Location:2011 Annual Report
1a. Objectives (from AD-416)
Objective 1: Elucidate the role of fungal extracellular enzymes as virulence factors important in postharvest decay of fresh fruit including the effect of pathogen modification of the host environment on virulence factors. Objective 2: Evaluate potential control strategies targeting fungal extracellular enzymes to reduce postharvest decay of fresh fruit. Sub-objective 2.A. Optimize the application of recombinant antibodies targeting extracellular enzymes of P. expansum and P. solitum to reduce postharvest decay of pome fruits. Sub-objective 2.B. Determine the effect of antioxidants and their analogs on decay development.
1b. Approach (from AD-416)
To elucidate the role of fungal extracellular enzymes as virulence factors in postharvest decay of apple and pear fruit, we will first compare the ability of several strains of a highly virulent and a weakly virulent pathogen of the same genus to produce extracellular enzymes (such as polygalacturonases and cellulases) during fruit infection and in response to fungal modification of the host/pathogen microenvironment. 'Golden Delicious' apple and 'Anjou' pear fruit will be infected with P. expansum or P. solitum and we will extract, purify, and characterize the extracellular enzymes produced by these organisms using standard procedures. We will develop and utilize recombinant antibodies specific for binding to and inactivating enzymes produced by the pathogens in vivo and in vitro. The antibodies will allow us to determine which specific enzymes play a major role in virulence of Penicillium species on pome fruit. Strategies incorporating recombinant antibodies against virulence factors, antioxidants known to have anti-fungal activity, and mild stress treatments will be tested for their ability to control postharvest decays of pome fruits caused by Penicillium species.
3. Progress Report
Maintaining the quality of apple and pear fruit by eliminating decay in long-term storage is critical to prevent postharvest losses. ARS scientists at Beltsville, MD, have determined that Penicillium solitum is capable of decaying apple fruit by making them more acidic and producing a protein (polygalacturonase) that is responsible for softening the fruit tissue. This information may be used by plant pathologists to design new disease control strategies that alter the fruit surface and or inhibit fruit decay. Resistance to blue mold has been evaluated in a collection of wild apple fruit trees located in Geneva, New York. We have identified 19 of 452 different wild apple fruit that are resistant to the fungus that causes blue mold (Penicillium expansum). Of these nineteen, four were resistant from year to year which is a valuable characteristic as these same fruit can then be used for further study. This information will be beneficial to plant breeders and molecular geneticists interested in characterizing and/or incorporating resistance into commercial apple cultivars. Understanding the basic mechanisms that the blue mold fungus (P. expansum) uses to cause apple and pear fruit decay are important for uncovering new ways to halt postharvest decay. We have determined that P. expansum can grow and produce an enzyme responsible for tissue maceration (polygalacturonase) on a wide variety of nutrient sources and that a single enzyme is produced in the presence of apple pectin. This fundamental information on enzyme production may aid other scientists in designing new postharvest decay control strategies. ARS scientists at Beltsville, MD, have kept in close communication with the apple and pear fruit growers and packers. We have sampled decayed fruit from storage bins in their state-of-the-art storage facility. These fungi will be used to characterize their sensitivity to commonly used postharvest fungicides. It is important to conduct fungicide sensitivity tests to determine if they are developing resistance to the chemicals used to control decay in storage. This information will directly benefit other scientists and the packing industry as it may lead to fungicide management implications.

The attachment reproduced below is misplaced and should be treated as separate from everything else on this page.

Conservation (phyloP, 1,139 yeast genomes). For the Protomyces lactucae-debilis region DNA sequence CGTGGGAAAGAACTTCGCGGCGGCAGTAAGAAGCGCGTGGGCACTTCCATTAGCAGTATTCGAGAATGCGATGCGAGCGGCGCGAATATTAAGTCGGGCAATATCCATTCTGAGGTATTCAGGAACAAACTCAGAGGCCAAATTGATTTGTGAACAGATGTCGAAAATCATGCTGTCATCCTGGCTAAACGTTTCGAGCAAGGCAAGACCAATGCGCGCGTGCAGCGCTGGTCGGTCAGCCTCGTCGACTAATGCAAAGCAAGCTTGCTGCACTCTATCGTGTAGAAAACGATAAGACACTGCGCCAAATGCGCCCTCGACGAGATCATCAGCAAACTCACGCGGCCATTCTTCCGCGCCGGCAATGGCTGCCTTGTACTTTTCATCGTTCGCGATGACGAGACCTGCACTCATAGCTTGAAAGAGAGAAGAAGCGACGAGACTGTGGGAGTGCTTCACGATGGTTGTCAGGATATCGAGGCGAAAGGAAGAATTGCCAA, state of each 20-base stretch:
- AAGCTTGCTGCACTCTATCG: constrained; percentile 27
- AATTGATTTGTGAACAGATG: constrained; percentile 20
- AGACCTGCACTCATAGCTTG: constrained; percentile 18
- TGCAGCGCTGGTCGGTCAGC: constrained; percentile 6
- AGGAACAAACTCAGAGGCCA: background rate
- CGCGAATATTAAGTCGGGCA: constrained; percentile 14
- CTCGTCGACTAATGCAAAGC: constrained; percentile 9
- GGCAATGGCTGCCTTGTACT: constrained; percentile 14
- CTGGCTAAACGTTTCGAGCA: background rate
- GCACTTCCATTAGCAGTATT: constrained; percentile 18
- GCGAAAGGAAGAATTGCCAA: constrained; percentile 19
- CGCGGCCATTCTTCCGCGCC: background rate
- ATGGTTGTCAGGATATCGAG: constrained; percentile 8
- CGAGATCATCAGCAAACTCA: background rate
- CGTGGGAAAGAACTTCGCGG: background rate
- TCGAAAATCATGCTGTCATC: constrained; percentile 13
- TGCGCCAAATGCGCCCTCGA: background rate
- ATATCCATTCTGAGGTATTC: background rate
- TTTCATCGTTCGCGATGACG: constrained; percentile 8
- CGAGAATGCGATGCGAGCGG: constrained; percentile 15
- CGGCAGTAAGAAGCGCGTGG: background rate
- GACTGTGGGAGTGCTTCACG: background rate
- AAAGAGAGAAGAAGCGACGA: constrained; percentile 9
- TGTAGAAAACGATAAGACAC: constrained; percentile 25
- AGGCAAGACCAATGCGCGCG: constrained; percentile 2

1. Low temperature storage of apple fruit delays blue mold decay. We demonstrated that storing fruit at 0°C after harvest delays decay by affecting fungal growth compared to other temperatures (5, 10, and 20°C) used for storing intact and fresh cut fruit. It was also determined that PG enzyme activity was affected by temperature which explains why tissue maceration of inoculated apple fruit was deterred. The impact of this accomplishment is that this information may then be used by other scientists to target specific biological processes in this fungus which could be used to control decay.
2. Purification of Polygalacturonase (PG) from P. expansum and P. solitum-decayed apple and pear fruit. We extracted and purified PGs from P. expansum and P. solitum-decayed pear and apple fruit tissue. We found that both fungi produced a single enzyme in decayed tissue that differ in their abilities to function at various pHs and also at various incubation temperatures. We also demonstrated that the purified PGs are capable of macerating host tissue. The impact of this accomplishment is that this knowledge may be applied either through genetic manipulation of the host (apple) or by identifying PG inhibitors that may be applied to the fruit surface to block decay.
Vico, I., Jurick Ii, W.M., Camp, M.J., Janisiewicz, W.J., Conway, W.S. 2010. Temperature suppresses decay on apple fruit by affecting Penicillium solitum conidial germination, mycelial growth and polygalacturonase activity. Plant Pathology Journal. 9(3):144-148.